Mr Flitcroft makes it sound like we’re bridging the Red Sea. Well, men, he says, it’s to be the piece de something or other. But I don’t think I caught it right. A rustic construction of plain rubble, he says, double span, semi-circular arches, a string course and rusticated parapets. That’s how he put it. Just like that. Like we was bridging the Thames at Greenwich for King bloody George himself. Rigg our joiner looks at me as if he hadn’t an earthly what this architect was ranting on about. Rigg’s never done a bridge before, nor have we. I said surely we don’t need a bridge here, sir. Mr Flitcroft did a bit of huffing and tells us it’s ornamental, whatever that means. Everything’s got to be sharp and pointy, and nothing straight. He wants flints poking out of the parapet like some monster dragon. Plain ugly I’m thinking, and a waste of time and effort. All our years of experience making something fancy-arsed no one’ll use. And everyone laughing at our bad work behind our backs.
Now the rain’s got the stream back in spate and we’re all splashing about. Robert Rigg’s banging the shuttering together to form the arches and Jem Quick, me and Samuel Ash are humping lumps of stone down into the water ready for mortaring.
It turns out a bad afternoon. Jem saw a convoy of carriages cross the park towards us and he nudges me and he says ‘Here we go. Visitors. Stand by your beds. The gents is doing a bit of promenading, as they call it, and out for their open air dinner.’
More likely here watching us sweat blood, I reckoned.
They took a good half hour getting here as Master kept stopping the carriages and bragging about this temple and that arch, and all the work he’s been wasting his money on.
Gubby the coachman brought the carriages round in a semi-circle and he winks at me. Then he helps a dozen or more ladies and gents down – making sure he gets his tips like he does – and they all collapse on the grass like their legs is too tired to support them.
When Hannah unpacks the hampers, they catch the smell of food and drink and all wake up. What they got through would have lasted our end of the village a month. You should have seen it! Plates of ham and beef, venison, this sort of pie, that sort of pie. They gobbled it up like they’d never had a square meal between them. And there’s us sat on the other side with a jug of cider thin as mouse piss and a hunk or two of bread and cheese to go round the six of us. Then Master totters over gnawing a chicken leg, three sheets to the wind as he always is these days since Mistress went batty.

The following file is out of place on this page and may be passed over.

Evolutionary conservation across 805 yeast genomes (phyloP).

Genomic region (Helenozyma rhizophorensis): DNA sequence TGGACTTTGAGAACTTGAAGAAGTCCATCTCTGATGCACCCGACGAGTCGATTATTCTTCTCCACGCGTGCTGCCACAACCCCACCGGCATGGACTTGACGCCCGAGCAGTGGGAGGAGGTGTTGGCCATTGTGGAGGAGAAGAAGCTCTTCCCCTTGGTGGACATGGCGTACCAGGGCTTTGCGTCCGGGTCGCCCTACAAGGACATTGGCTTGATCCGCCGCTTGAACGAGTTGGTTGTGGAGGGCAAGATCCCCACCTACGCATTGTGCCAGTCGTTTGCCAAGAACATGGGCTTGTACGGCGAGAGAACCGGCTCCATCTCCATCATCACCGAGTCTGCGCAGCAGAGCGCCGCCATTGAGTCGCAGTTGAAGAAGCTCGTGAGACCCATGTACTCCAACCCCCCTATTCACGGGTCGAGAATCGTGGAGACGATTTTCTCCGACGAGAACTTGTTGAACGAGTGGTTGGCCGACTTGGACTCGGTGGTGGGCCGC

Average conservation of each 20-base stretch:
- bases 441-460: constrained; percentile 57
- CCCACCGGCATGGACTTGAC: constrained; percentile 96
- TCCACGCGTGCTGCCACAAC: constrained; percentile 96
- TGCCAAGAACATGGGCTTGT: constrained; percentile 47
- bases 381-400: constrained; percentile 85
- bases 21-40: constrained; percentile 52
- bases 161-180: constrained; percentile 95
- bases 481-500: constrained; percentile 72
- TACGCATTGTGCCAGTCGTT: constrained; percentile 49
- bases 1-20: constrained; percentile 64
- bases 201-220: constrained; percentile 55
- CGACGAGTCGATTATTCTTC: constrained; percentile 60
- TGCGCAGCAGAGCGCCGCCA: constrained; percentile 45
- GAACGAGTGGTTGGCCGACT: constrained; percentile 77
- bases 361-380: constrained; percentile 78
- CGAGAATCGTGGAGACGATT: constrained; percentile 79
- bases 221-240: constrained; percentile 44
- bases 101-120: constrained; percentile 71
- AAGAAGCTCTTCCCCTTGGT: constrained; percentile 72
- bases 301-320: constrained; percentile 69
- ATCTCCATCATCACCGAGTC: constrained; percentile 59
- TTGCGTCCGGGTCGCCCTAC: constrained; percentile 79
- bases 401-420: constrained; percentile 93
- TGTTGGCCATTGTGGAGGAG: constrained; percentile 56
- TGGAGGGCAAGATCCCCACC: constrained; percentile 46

‘On with the show, Leach’, he says. But we’re having our dinner, Master, I tells him. But he don’t care.
‘Get on with it, man, now!’
So we does. We leave our bits of cheese and go back to humping stones. Then little Davey Toop turns up limping. He ain’t been too grand lately, but like the rest of us he don’t want to upset Master now his wife’s pregnant. And so we all hump stones, picking up flint and rubble and carrying it down to the water edge. But it’s slippery what with all this rain and poor little Davey goes arse over tip and lands head first in the water. And all the gents and ladies start laughing and clutching each other and spilling their wine. We helps the poor little bugger back on his feet and he’s crying and choking, and he’s got a gash in his cheek where the flints poked him, and his nose is streaming blood … and they’re all still laughing like it was the biggest joke in the world to see the poor little sod hurt like he was! If I’d had a gun I’d have shot the bloody lot of them.
But you can’t and you don’t, do you? I don’t want to lose my cottage, and my old girl wouldn’t thank me if I did, however damp.